There’s a great joke that says, “The greatest miracle ever recorded in the Bible that nobody ever talks about is that Jesus Christ had 12 close friends in his 30’s.”
Today, that definitely seems a bit odd in our culture. A culture in which there is a friendship famine that persists throughout western culture, including in the church.
According to research by the Survey Center on American Life:
“Many Americans do not have a large number of close friends. Close to half (49 percent) of Americans report having three or fewer. More than one-third (36 percent) of Americans report having several close friends—between four and nine. Thirteen percent of Americans say they have 10 or more close friends, which is roughly the same proportion of the public that has no close friends (12 percent).
The number of close friendships Americans have appears to have declined considerably over the past several decades. In 1990, less than one-third (27 percent) said they had three or fewer close friends, while about as many (33 percent) reported having 10 or more close friends. Only 3 percent said they did not have any close friends.”
Most Americans report having a best friend. Nearly six in 10 (59 percent) Americans say they have one person they consider their best friend. Forty percent say they do not. …
However, fewer Americans have a best friend today than they once did. In 1990, three-quarters (75 percent) of Americans reported having a best friend, a dramatic decline over the past three decades.”
Less than half of men report being satisfied with their friendships, and only about 1 in 5 said they had received emotional support from a friend in the last week, compared with 4 in 10 women.
According to psychologists, increasingly men turn to their romantic partners for their sense of friendship. But this can be dangerous for both the partners.
“It may seem like a good solution, but it works neither for the men nor the women they look to… Putting everything on a romantic partner can strain a relationship, he said, whether it is going to a female partner exclusively for emotional support or depending on her to cultivate friendships and get-togethers for holidays and weekends. It is crucial to have multiple people to go to for support for different perspectives….”
I can personally relate to this. In much of my 20’s I had a pretty healthy friend group. I was pretty successful socially, and never lacked someone to hangout with.
Then I moved across town, got married, and then COVID happened. All of this put a great strain on a lot of my friendships, and many of them pretty much withered up and died. Then when my world was rocked when my ex and I decided to get a divorce, I was very close to deciding to simply leave North Carolina, and to move back to Virginia to be with my parents and start life over from up there.
But I quickly had a change of heart, as suddenly news of my divorce sent shockwaves through my social circles. People saw me suffering and wanted to help. And friendships that had withered over the years suddenly began to flourish again, and those with whom I only had become casual acquaintances with suddenly became good friends.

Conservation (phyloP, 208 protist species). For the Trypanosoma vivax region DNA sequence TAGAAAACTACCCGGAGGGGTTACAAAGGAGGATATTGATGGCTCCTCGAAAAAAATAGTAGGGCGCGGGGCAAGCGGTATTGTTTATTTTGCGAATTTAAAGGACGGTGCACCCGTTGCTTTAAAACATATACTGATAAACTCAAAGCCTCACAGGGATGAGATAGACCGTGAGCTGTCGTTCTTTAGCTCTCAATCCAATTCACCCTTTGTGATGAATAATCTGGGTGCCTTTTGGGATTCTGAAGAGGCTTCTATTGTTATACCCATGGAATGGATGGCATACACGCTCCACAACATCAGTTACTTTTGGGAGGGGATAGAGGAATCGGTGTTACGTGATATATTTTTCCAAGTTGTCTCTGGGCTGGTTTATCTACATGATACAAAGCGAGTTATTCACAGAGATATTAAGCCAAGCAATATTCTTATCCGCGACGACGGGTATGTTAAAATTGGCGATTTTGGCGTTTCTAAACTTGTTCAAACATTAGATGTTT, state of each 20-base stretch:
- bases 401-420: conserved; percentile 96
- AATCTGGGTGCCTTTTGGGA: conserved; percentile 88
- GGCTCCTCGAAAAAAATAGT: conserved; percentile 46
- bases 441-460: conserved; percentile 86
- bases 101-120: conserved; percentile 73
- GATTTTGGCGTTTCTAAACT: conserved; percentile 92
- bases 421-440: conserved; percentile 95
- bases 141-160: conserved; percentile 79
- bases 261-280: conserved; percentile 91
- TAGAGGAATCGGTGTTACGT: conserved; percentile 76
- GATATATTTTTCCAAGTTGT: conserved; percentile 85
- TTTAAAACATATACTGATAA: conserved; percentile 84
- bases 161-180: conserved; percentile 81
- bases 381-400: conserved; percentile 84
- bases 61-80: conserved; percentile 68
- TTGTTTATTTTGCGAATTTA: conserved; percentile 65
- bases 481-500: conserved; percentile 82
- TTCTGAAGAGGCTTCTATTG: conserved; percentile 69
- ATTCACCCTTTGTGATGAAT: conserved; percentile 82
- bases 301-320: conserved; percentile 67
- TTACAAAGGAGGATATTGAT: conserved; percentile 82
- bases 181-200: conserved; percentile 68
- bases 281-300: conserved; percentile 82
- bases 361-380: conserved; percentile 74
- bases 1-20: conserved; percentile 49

So what can we do to make friends as adults?
I recommend getting a divorce! (Kidding)
Well, pretty much the same things we did as kids. As children we were all pretty much tossed onto a giant playground together, we were forced to socialize in close proximity to others, and we eventually connected with those who we deemed the most likable. Unfortunately as we get older, our sense of community has become eroded in our culture, and the 9 to 5 grind that most people engage in (especially when spouses and kids enter the picture), make it very difficult to form new friendships. We might make friends with the parents of our kids. But sometimes many fail to do that, especially as the kids get older, and less dependent.
7 Keys To Making Friends As An Adult
1. Be intentional— it seldom happens by accident. You have to put yourself out there.
2. Find an existing community of something that interests you , and get involved with that. Whenever possible, volunteer to help out. And if such a community doesn’t already exist where you are located– try starting something up yourself.
3. Invite others to participate in whatever mutual activities you both enjoy. You’ll often have to stand shoulder to shoulder with someone before you can sit across from each other and look someone in the eye.
4. Eat and drink something together, at a table! As I’ve stressed throughout this podcast, there are few things more fundamentally human, and few things more spiritual, than sharing a common meal together. This is true not only in religious practices, but just as a function of what it means to be human.
5. Open up with others. Be authentic, be vulnerable, take the risk, share your heart, share your mind.
6. Be patient. Some of us, depending on our personality type, will make friends easier than others. But regardless of your personality, making friends takes intentional effort, time, energy, and investment. Most friendships seldom strike up over night, and like a plant, often takes time before anything meaningful grows.
7. Practice love and forgiveness. At some point if you care about someone long enough, you both will get on each others nerves. Mole hills can become mountains, and for friendships to thrive in the long term, you are going to have to learn to truly love others, and practice the art of forgiveness.